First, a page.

Albinism occurs when a plant, animal or person lacks pigmentation or coloration. While albinism gives animals a distinct look, it can also contribute to a reduced lifespan, due to lack of camouflage from possible predators and a lack of protection from the sun.
Most mammals only have the pigment melanin, and therefore the absence of melanin equals albinism in most mammals (and humans). In humans, the melanocyte cell is responsible for giving the body pigmentation. In people with albinism, genetic mutations prevent it from correctly distributing melanin.
There are currently five known types of albinism in humans. The most common types are oculocutaneous types one and two.
Melanin can cause different than normal eye development and appearance, which can impact the function of the eye.The eyes of albino people and animals appear red, because of red blood cells in the iris.
The absence of melanin can cause those effected with albinism to have trouble focusing their eyes and have problems with depth perception.
These physical difference can cause them to be rejected by other animals, which puts them in further jeopardy.
Albinism can, in rare, cases, cause deafness, which is then called Albinism–deafness syndrome, Woolf syndrome, or Ziprkowski–Margolis syndrome.
Sometimes reptiles are referred to as albino. However, while reptiles with perceived albinism do lack melanin, they do not lack all of the six pigments present in reptiles. Therefore, these reptiles are actually amelanistic, not albino. A partial lack of pigmentation is much more common than a total lack of pigmentation.
Amphibians also have multiple pigments in their skin, and therefore are also amelanistic, not albino.
Albinism in humans unfortunately can put them in danger. People with albinism are targets of violence and murder in Tanzania, despite efforts by advocacy organizations like Under the Same Sun to stop the violence and raise awareness.
This persecution is linked to superstitions that certain body parts of people with albinism can transmit magical powers when approved. This has led to people who believe in these superstitions to try to remove the body parts of people with albino.
According to the National Organization of Albinism and Hypopigmentation, one in every 30,000 Americans has some form of albinism, while around 1 in 3000 people in East Africa has some sort of albinism.
According to ornithologists, about one in every 2000 birds has some form of albinism.
Albinism is an inherited trait, meaning that it is passed on genetically from parent to child.
About one in seventy human beings have a recessive gene for albinism, but around one in 20,000 on average actually exhibits albinism.
Albino people referred to as ‘dondo’ in Spanish, and as ‘blafard’ in French.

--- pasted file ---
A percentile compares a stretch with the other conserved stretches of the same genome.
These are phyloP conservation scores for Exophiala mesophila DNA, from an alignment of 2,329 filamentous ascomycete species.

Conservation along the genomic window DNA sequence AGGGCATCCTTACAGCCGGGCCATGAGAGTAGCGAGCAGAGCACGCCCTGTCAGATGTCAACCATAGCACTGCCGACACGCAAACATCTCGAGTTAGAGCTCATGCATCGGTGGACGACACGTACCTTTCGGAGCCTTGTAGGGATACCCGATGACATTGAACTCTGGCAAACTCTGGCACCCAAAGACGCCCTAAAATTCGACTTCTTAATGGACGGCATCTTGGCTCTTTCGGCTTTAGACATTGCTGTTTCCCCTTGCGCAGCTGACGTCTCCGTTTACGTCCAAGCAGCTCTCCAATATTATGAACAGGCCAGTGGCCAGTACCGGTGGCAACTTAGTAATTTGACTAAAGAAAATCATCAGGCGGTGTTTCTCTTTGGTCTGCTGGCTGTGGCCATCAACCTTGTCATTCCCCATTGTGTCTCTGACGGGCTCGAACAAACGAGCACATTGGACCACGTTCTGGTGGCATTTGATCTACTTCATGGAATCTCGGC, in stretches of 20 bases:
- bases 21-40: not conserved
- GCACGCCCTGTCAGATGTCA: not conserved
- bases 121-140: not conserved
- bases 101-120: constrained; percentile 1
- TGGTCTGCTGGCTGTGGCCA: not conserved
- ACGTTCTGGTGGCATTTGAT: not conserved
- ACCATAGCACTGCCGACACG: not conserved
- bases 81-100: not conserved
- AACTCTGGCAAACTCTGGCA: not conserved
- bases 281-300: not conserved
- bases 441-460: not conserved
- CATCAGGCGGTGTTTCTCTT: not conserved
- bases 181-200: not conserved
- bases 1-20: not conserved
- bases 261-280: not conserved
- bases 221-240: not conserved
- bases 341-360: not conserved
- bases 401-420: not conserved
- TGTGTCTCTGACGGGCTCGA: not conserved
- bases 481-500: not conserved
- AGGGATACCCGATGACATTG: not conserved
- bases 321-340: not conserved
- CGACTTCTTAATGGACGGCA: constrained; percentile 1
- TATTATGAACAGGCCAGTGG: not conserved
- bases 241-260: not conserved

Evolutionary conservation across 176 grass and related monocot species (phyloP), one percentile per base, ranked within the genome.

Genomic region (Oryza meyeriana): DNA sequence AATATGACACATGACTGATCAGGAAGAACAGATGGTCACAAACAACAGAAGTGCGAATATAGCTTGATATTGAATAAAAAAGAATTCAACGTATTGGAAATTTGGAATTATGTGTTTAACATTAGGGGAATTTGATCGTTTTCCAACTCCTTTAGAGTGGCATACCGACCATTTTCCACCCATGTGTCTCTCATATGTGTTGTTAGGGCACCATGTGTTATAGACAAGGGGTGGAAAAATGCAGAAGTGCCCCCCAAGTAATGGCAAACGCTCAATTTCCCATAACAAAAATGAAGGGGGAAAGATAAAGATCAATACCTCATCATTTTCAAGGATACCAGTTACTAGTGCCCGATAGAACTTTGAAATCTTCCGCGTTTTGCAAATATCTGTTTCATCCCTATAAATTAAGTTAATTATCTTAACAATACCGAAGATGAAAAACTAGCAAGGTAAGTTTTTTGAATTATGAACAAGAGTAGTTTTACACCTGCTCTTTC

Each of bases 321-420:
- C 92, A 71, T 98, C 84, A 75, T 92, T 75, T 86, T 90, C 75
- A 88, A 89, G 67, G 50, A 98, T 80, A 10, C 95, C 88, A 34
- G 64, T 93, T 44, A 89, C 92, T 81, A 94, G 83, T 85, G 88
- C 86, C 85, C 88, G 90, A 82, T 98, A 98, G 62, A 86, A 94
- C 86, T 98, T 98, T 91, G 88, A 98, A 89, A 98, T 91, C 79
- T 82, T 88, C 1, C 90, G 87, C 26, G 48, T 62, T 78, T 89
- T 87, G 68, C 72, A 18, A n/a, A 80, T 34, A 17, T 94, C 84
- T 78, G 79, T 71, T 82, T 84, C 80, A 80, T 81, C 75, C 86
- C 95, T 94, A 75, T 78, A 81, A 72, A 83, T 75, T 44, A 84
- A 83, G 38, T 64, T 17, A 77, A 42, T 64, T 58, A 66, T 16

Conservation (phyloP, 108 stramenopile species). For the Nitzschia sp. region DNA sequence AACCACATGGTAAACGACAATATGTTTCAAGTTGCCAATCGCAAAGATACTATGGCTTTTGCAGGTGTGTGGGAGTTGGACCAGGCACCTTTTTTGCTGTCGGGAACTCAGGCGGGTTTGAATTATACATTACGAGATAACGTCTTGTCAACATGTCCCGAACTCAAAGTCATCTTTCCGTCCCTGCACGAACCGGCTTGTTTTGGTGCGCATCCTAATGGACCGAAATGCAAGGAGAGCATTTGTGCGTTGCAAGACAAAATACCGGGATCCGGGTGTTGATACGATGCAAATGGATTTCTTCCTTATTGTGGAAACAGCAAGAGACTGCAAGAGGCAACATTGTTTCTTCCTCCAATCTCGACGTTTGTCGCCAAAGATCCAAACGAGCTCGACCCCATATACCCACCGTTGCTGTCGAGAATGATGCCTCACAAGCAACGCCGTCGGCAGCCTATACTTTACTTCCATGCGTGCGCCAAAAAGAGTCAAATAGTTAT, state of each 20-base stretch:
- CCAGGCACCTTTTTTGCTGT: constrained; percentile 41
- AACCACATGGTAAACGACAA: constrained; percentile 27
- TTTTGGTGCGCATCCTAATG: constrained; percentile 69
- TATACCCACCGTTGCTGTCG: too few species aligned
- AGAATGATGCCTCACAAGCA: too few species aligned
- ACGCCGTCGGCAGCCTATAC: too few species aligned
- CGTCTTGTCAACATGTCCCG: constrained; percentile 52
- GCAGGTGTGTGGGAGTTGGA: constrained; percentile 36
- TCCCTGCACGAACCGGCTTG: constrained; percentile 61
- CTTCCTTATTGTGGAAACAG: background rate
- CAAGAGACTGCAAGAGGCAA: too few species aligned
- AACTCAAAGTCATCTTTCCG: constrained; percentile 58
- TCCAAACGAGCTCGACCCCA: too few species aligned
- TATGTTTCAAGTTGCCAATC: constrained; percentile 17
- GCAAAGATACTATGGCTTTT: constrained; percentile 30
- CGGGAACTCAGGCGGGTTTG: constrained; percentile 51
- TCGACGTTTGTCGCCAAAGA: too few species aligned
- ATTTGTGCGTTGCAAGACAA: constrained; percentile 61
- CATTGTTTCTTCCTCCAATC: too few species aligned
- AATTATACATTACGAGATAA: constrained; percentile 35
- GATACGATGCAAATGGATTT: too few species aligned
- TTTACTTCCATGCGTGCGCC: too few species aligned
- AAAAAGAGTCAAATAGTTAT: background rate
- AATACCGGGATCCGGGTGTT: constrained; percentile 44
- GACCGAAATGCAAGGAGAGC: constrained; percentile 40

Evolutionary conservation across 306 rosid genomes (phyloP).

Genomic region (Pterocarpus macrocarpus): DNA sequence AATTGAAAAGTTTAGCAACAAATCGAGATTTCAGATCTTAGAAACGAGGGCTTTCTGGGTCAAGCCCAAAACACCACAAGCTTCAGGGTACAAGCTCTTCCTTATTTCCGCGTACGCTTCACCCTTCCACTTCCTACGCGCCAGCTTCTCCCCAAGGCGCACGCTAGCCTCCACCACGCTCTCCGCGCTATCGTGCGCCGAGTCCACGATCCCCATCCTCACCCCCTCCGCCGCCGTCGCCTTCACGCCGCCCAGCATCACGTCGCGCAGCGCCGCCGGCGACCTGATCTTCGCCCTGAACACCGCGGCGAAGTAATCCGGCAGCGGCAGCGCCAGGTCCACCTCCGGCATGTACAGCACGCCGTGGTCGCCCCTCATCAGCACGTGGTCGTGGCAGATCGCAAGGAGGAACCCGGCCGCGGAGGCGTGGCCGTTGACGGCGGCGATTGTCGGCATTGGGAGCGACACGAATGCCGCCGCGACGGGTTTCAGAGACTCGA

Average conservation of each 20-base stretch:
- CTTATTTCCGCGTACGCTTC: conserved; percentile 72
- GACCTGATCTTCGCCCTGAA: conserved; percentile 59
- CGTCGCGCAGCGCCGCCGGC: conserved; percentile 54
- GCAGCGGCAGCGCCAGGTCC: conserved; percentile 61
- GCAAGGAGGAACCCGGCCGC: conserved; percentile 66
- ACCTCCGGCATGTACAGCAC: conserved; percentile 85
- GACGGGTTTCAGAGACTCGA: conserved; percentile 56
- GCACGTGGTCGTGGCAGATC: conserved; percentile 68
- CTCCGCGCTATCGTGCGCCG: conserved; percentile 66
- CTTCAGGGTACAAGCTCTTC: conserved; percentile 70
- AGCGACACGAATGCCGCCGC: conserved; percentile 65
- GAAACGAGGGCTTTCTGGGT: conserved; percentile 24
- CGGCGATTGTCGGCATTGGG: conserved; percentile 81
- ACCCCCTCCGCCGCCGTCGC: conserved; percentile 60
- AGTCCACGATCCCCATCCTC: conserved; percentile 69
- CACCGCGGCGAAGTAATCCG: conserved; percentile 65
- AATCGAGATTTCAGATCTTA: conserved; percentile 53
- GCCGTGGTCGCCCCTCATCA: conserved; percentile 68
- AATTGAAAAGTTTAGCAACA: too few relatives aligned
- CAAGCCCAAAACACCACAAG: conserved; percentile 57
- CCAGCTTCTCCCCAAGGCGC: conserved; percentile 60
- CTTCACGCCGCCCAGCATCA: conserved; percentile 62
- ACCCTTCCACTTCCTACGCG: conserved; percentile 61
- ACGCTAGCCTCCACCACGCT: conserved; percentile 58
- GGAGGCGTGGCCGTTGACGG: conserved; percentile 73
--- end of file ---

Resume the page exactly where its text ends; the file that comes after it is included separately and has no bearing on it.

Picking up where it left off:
Albinism was not classified as a difference until the end of the seventeen century in Europe.
Some parts of Texas have a preoccupation with albino squirrels. In 2001, the Albino Squirrel Preservation Society was founded at the University of Texas at Austin, while students at the University of North Texas petitioned to make them secondary mascots. The Albino Squirrel Preservation Society spread to other high schools and universities, including Julliard School of Music, Cambridge University, and the University of Western Ontario.
American scientist Rob Nelson tracks white squirrel sightings online, and notes that the five cities with the most white squirrel sightings in North America are Marionville, MO, Brevard, NC, Olney, Il, Kenton, TN, and Exeter, Ontario. He also notes many squirrel sightings in Washington, DC, Bowling Green, KY, Minneapolis, MN, and Boston, MA.
Albino animals are also targeted by bounty hunters, because they can make them ten times the amount of money as regular animals.
However, different legends say that any hunter which kills an albino antelope or deer will be faced with misfortune and bad luck.
Individual animals known for their albinism include Claude the alligator, Mahpiya Ska the water buffalo, Pinkie the dolphin, Warton Willie the Canadian groundhog, and Snowflake the gorilla.
Notable people with albinism include model Connie Chiu, politician Abdallah Possi, comedian Victor Varnado, priest William Archibald Spooner, and 22nd Emperor of Japan Seinei.
- What causes albinism?
- National Organization for Albinism and Hypopigmentation
- The great white hunted: plight of albino animals
- 10 Most Incredible Albino Animals on Earth
- Remember UT’s albino squirrels on this #SquirrelAppreciationDay
- The Albino Squirrel Preservation Society
- White Deer: Understanding a Common Animal of Uncommon Color
- ALL ABOUT ALBINISM
- Albino: Oxford Companion to the Body
- White and Albino Squirrel Research Initiative
- How rare are albino moose?
- Stunning Albino and Leucistic Animals: Living in the Wild vs. Captivity